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KANSAS CITY, Mo. (AP) – Faced with persistent subscriber losses and questions about its long-term prospects, Sprint Nextel Corp. is slashing its already shrinking work force by 8,000 people as it seeks to cut annual costs by $1.2 billion.

The layoffs, announced Monday, are just the latest attempt by the nation’s third-largest cell phone carrier to right its financial ship in the face of tough competition and a brutal economy. They come slightly more than a year after the company cut 4,000 jobs and closed 125 retail centers as Chief Executive Dan Hesse, then new on the job, aimed to show he was serious about streamlining operations.

Sprint said it expects the latest round of layoffs, which represent a 14 percent reduction of its 56,000 employees, will be largely completed by March 31. The company said it will take a first-quarter charge of more than $300 million for severance and other costs.

About 850 of the layoffs are voluntary, through employees taking buyouts. They will make up about $45 million of the total severance costs, the company said in a securities filing.

In addition to the cuts, Sprint said it will suspend its 401(k) match for the year, extend a freeze on salary increases and suspend a tuition reimbursement program.

“Labor reductions are always the most difficult action to take, but many companies are finding it necessary in this environment,” Hesse said in a news release. “Our commitment to quality will not change.”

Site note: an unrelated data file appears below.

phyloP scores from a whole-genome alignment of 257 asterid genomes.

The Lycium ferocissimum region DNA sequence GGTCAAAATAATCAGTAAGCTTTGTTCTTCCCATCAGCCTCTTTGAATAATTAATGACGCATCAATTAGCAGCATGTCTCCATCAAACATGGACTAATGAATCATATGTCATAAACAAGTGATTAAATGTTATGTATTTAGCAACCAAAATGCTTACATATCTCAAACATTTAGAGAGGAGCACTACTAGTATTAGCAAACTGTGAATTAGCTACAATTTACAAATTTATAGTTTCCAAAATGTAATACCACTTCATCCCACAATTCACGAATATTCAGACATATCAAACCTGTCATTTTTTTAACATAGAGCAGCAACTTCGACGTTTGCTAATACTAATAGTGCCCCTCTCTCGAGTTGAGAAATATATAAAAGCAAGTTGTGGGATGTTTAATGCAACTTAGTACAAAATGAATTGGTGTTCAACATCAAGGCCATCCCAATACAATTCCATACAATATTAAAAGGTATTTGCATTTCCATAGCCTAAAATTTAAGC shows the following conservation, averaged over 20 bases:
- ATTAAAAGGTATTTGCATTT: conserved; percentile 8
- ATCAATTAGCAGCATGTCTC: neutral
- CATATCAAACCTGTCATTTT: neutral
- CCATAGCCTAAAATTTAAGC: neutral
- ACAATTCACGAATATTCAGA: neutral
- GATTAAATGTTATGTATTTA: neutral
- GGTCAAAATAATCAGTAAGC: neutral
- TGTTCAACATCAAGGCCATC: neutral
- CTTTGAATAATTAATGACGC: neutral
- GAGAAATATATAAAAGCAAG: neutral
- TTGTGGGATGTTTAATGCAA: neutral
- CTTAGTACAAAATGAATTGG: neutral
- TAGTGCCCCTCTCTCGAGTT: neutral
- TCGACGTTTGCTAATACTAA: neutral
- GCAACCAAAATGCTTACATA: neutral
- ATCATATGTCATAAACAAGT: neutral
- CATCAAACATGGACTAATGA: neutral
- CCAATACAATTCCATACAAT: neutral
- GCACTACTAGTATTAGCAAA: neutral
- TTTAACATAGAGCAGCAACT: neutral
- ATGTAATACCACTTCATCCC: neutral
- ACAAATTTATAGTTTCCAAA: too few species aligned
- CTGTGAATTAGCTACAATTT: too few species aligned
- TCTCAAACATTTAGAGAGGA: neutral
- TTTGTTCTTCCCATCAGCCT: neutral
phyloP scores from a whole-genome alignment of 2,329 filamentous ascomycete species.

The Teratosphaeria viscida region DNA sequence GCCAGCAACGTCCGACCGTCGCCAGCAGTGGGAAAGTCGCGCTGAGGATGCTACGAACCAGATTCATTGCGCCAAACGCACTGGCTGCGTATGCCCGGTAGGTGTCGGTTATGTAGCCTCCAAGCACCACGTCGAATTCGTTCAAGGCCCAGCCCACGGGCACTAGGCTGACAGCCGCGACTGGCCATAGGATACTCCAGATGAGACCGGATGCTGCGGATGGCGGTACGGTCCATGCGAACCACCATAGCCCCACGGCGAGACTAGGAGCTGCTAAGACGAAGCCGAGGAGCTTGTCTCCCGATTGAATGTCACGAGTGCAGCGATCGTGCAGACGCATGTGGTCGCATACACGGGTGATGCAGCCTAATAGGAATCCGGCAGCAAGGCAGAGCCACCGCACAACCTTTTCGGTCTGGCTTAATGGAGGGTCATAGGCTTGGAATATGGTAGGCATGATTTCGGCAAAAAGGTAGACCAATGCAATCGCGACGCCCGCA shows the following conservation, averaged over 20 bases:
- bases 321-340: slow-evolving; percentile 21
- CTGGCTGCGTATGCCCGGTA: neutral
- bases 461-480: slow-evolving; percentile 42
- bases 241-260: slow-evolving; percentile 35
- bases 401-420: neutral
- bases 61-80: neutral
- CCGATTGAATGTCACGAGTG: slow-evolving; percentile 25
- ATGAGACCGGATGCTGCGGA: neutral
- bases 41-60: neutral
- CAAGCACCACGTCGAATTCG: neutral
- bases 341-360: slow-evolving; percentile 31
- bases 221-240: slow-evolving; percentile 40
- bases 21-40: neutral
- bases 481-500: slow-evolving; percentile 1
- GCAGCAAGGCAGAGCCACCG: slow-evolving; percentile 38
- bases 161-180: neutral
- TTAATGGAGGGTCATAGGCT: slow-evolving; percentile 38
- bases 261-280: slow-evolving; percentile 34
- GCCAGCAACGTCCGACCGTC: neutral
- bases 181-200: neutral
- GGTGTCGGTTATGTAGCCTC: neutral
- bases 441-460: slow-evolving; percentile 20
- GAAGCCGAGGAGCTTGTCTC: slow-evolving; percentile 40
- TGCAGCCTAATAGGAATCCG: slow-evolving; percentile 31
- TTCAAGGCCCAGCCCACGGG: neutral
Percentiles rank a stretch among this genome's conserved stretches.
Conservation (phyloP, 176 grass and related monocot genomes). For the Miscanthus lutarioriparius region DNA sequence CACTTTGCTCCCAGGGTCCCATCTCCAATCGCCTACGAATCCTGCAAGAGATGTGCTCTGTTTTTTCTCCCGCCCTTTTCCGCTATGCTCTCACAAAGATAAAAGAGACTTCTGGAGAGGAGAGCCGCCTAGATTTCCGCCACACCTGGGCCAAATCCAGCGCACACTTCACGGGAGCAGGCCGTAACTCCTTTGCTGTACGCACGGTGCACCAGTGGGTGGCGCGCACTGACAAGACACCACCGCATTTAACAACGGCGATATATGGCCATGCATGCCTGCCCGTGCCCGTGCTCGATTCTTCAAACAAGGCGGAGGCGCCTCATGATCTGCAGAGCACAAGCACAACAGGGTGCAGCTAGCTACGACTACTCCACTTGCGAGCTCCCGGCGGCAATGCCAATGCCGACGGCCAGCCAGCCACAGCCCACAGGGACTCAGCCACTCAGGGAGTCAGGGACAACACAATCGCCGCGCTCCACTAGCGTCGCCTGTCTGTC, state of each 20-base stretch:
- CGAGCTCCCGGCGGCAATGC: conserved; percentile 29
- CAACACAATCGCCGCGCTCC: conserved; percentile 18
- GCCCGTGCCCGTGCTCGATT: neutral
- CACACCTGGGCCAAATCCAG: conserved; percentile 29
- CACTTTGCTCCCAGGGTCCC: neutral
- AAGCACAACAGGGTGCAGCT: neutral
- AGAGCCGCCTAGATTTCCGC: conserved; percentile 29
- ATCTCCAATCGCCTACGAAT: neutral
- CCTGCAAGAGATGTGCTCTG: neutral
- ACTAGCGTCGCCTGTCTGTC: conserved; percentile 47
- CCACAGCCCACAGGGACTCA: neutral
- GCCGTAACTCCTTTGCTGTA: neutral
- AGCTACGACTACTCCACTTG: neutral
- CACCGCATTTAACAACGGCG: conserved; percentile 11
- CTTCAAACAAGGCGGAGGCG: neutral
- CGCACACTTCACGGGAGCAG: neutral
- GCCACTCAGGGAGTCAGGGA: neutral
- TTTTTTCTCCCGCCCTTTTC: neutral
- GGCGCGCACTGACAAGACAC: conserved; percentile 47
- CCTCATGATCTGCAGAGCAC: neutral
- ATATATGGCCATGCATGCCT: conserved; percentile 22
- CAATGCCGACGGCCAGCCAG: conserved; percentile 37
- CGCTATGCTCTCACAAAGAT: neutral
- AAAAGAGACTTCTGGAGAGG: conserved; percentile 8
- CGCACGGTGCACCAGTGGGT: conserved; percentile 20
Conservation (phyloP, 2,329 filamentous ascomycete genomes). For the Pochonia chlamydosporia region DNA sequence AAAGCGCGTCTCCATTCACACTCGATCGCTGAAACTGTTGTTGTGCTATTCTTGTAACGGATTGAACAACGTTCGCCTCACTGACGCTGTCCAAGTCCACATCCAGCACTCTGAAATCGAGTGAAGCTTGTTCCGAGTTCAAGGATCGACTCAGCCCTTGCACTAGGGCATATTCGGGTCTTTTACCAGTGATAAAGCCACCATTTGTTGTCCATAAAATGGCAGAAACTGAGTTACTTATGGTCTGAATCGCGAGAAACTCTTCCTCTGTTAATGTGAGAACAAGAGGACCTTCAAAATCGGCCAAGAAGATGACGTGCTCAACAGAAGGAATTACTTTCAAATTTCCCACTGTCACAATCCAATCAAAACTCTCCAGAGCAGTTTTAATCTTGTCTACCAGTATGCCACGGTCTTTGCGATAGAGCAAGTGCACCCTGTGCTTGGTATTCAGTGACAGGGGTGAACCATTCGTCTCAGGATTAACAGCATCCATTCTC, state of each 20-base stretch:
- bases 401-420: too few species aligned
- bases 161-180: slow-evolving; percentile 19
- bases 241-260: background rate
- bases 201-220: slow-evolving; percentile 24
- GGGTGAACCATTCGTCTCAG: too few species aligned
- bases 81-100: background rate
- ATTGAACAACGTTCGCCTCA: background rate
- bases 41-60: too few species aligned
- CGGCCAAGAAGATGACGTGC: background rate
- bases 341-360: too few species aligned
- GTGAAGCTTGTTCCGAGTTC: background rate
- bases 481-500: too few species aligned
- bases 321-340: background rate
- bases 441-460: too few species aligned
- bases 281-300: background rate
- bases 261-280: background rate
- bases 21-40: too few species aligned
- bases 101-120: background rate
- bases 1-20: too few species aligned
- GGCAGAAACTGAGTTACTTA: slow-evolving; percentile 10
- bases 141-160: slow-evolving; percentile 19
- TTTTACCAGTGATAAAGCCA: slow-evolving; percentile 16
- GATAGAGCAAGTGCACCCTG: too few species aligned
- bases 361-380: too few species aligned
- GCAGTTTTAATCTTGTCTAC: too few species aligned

Sprint shares rose 3 cents, or 1.2 percent, to close at $2.49 on Monday.

The Overland Park, Kan.-based company has struggled since acquiring Nextel Communications Inc. in 2005. Technical problems, poor efforts to consolidate the two companies and stiff competition for feature-rich phones, such as the Apple Inc. iPhone on AT&T’s service, have led many subscribers to switch.

As of Sept. 30, Sprint had 50.5 million subscribers, down 3.5 million from a year earlier. The falloff contributed to the $1.18 billion net loss that Sprint posted through the first three quarters of 2008.

“Given the current state of operations, (the layoffs were) probably the right thing for them to do,” said analyst Christopher King at Stifel Nicolaus.

He doesn’t see Sprint as a bankruptcy candidate, at least not for two years. “But certainly as you get into 2011, depending on how their operations shake out over the next couple of years, there could potentially be some concerns there,” he said.

Another analyst, John Hodulik at UBS, wrote in a research note Monday that it might be difficult for Sprint to turn the tide of subscriber losses, given that nearly everyone already has a cell phone and few people switch between the major carriers.

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